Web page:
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The new Italian Democratic Party

Recently, Nicola Zingaretti has resigned as secretary of the Italian Democratic Party. Established in 2007, this party unified two political fields: the former communists/socialists and the catholic social democrats. Since then, the Party had a central role in Italian politics, in particular in the last year when it supported the Governments during the pandemic, besides the Five Star Movement, Liberi e Uguali (a left-wing party), and Italia Viva (Matteo Renzi’s party). Zingaretti’s resignation was unexpected and created a crisis, that was overcome through the election of the former PM Enrico Letta as the new secretary. Before his election, Letta gave a long speech addressing various issues. His main goal appears to reform the Party for new future challenges. However, most experts think that the different souls of the party could consume Letta’s leadership, because they do not want a real change inside the party.

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Allies and enemies

In Letta’s long speech, there is no reference to Liberi e Uguali (the far left). It is a minority group, but it is also the most left-wing political component in the parliament. The choice not to mention them could be a precise choice to distance the Democratic Party from positions too far from its new more moderate vision. The main opponents are, however, Salvini, Meloni and their creeping Euroscepticism. No mention of Forza Italia (Berlusconi’s party) either, seen probably as another moderate political force and a possible ally in the medium-term. As for the Five Star Movement, Letta is very far from Zingaretti’s idea. In his words, the Movement is only one of the many forces for dialogue but is no longer the essential component of a leftist coalition. In other words, Enrico Letta wanted to affirm a discontinuity with the past, opening up to the confrontation with the Movement, as long as it proves to be compatible with the liberal progressive approach that the new secretary will promote. From this point of view, Giuseppe Conte, former PM and now the new leader of the 5SM, is the one who could (and should) eliminate the last internal resistance and make the Movement an “establishment party”.

Internal strategy and external projection

At least in Letta’s words, the Democratic Party cannot survive only by holding public roles. It must return to the suburbs and small towns. It must overcome internal differences and open up to society, young people and syndicates, proposing an authoritative leadership based on the debate and not on mere charisma. In this sense, the involvement of party clubs and youth associations, with the help of new technologies, would be fundamental. Regarding economic policy, Letta wants more cooperation with syndicates, more attention to small and medium-sized enterprises’ needs. At last, he wants to promote forms of popular shareholding in large corporations with the direct involvement of their workers.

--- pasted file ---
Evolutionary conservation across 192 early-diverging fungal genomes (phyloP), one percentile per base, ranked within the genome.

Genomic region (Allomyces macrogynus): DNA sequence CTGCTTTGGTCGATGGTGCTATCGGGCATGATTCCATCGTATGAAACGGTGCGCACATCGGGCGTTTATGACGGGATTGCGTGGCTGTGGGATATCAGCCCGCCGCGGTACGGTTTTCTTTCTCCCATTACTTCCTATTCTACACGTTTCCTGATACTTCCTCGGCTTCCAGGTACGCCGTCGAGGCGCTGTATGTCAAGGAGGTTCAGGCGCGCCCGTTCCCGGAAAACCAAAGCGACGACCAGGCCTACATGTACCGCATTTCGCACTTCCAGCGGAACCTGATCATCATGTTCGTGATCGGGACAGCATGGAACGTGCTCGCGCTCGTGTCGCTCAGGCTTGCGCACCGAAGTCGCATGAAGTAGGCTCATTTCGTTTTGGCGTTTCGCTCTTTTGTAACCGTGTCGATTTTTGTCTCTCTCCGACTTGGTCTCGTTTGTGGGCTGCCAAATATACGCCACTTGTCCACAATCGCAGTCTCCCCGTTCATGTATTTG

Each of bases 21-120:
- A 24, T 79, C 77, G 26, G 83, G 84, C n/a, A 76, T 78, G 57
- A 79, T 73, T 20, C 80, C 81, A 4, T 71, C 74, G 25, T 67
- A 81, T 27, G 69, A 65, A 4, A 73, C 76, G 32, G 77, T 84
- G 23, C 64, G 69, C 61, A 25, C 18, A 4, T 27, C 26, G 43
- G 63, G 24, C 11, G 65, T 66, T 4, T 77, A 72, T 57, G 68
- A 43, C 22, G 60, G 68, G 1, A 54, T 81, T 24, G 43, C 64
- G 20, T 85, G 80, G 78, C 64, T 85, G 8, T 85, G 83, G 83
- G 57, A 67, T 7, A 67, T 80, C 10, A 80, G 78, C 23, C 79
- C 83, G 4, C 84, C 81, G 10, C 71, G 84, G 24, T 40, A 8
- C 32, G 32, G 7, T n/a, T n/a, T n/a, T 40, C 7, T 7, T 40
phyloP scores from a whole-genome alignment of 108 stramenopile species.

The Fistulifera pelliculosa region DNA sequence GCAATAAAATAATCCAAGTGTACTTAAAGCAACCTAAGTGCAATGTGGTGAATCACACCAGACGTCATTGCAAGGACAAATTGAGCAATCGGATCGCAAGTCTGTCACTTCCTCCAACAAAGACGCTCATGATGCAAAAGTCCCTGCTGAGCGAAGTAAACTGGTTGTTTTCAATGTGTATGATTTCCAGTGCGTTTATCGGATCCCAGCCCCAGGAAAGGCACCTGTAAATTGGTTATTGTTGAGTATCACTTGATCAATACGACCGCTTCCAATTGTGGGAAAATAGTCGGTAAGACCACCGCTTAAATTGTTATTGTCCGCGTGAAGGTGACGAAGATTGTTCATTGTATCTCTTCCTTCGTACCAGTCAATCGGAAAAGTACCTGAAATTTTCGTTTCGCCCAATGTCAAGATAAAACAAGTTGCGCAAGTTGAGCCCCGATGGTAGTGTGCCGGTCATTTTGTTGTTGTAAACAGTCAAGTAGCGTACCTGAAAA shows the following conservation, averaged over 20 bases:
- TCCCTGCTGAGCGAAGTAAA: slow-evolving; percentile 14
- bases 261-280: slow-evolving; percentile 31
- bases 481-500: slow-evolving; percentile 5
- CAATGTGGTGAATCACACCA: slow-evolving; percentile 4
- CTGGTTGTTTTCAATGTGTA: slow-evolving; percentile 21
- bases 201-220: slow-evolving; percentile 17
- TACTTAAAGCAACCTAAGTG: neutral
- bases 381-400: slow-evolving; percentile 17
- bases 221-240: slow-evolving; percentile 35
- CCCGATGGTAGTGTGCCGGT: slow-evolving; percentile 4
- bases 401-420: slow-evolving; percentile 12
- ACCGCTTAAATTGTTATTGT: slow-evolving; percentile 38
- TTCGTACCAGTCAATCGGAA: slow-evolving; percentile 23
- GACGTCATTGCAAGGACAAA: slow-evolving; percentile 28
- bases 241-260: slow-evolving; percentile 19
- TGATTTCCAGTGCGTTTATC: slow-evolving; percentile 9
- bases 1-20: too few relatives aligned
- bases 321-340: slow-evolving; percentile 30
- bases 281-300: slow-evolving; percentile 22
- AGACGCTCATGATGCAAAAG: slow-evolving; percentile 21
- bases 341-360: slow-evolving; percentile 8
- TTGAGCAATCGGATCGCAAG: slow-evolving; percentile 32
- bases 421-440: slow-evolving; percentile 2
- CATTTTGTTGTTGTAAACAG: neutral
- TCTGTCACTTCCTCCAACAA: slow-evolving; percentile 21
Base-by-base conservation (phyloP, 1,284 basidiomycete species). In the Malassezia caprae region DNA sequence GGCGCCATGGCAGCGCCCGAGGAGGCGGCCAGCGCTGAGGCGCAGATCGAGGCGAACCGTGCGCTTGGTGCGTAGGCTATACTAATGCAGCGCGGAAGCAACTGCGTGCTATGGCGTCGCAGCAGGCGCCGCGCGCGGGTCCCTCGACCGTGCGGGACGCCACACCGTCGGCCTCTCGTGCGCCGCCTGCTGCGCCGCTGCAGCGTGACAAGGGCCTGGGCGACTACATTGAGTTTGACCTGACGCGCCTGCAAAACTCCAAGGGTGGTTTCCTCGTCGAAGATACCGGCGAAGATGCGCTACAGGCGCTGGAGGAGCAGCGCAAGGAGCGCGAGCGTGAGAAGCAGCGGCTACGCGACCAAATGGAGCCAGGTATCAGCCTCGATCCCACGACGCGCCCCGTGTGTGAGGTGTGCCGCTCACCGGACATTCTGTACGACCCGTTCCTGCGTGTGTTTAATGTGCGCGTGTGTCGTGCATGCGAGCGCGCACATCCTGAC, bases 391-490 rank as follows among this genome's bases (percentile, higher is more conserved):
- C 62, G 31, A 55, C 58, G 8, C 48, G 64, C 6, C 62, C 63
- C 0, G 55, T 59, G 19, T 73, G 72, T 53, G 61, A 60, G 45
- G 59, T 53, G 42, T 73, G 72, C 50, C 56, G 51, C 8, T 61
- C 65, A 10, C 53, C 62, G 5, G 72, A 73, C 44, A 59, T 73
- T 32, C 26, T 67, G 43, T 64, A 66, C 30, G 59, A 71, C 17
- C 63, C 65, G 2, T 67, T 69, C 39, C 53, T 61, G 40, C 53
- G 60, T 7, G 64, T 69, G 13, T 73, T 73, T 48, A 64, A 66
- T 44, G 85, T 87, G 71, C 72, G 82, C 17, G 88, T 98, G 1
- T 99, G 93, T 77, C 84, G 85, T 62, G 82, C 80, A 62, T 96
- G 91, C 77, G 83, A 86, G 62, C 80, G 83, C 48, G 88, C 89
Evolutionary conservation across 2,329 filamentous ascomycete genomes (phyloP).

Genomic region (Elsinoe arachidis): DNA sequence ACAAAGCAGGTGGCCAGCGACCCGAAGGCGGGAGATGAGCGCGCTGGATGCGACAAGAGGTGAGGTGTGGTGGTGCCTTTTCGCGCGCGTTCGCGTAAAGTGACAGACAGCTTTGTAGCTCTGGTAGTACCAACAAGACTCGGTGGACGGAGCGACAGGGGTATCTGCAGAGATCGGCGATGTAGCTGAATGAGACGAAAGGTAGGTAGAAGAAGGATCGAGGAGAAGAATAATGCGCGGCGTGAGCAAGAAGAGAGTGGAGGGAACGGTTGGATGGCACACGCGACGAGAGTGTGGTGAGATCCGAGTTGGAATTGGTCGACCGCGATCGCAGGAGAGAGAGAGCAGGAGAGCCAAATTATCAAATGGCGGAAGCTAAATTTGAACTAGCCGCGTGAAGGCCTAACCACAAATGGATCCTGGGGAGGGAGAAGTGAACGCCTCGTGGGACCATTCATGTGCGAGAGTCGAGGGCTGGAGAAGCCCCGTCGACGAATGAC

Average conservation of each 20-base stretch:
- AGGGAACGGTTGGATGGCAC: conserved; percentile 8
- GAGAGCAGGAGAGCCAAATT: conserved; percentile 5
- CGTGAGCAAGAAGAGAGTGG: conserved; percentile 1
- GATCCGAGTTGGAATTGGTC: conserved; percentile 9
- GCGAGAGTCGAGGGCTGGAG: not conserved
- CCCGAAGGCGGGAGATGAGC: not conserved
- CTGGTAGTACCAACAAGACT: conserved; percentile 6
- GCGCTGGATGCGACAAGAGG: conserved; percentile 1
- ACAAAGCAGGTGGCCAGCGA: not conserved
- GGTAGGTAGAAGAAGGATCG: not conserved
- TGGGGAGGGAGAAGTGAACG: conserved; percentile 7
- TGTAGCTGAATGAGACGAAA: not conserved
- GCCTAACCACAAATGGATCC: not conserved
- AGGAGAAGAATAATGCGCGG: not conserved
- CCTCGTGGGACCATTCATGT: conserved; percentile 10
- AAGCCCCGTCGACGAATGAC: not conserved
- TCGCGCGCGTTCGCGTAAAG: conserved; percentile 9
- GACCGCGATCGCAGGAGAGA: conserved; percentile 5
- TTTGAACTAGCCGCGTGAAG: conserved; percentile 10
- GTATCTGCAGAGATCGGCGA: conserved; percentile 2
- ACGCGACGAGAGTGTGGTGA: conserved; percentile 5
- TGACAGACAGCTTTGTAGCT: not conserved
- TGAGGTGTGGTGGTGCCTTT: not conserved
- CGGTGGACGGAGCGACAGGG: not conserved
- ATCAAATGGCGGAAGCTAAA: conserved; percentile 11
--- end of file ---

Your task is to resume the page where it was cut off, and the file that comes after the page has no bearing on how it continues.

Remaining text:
Italy and Europe

The crisis of national parties is a symptom, in Letta’s storytelling, of a generalized malaise within Italian democracy, whose main problem is not only the institutional framework but also the absence of parliamentary debate. In Letta’s view, deputies and senators too often abuse their constitutional rights to pursue individual goals instead of the common good. Perhaps also for academic and professional training, Letta wants to move the political debate in Europe to consolidate interstate solidarity and to overcome the imbalances in the Eurozone (first of all the presence of tax havens). Only in this way, the EU could act in the geopolitical chessboard without suffering the North-American and Chinese strategies.

Conclusion

The Democratic Party will create a ruling class “progressive in values, reformist in method, radical in political action”. It will remain pro-EU and pro-USA, whit an open mindset to confrontation and debate. However, it will not be a left-wing party, not even in intentions. The Democratic Party will be liberal and social democratic; it will support Draghi’s government and will use that position to relaunch its role as a moderate force in the next elections. The goal is most likely to take voters from the right, keeping a distance from far-left ideas and consolidating the consensus among the liberals, cultivating an alliance with the new Five Star Movement on specific issues (primarily environmental ones).

Sources

Italian ex-prime minister Enrico Letta elected to lead Democratic party – The Guardian [online]: https://www.theguardian.com/world/2021/mar/14/italian-ex-prime-minister-enrico-letta-elected-to-lead-democratic-party

Former Italian PM Letta takes helm of fractious Democrats – Reuters [online]: https://www.msn.com/en-us/news/world/former-italian-pm-letta-takes-helm-of-fractious-democrats/ar-BB1ezIft

Italy’s ex-PM Enrico Letta returns to lead Democratic Party – Politico [online]: https://www.politico.eu/article/enrico-letta-italy-former-prime-minister-democratic-party-leader/

Enrico Letta’s speech at the National Assembly of the Democratic Party [online]: https://www.youtube.com/watch?v=VLxqucg5GwA&ab_channel=PartitoDemocratico

Italy’s centre-left chooses ex-premier Letta as new leader – Financial Times [online]: https://www.ft.com/content/2d498d4c-63fa-4613-a66f-01049a25a0e6

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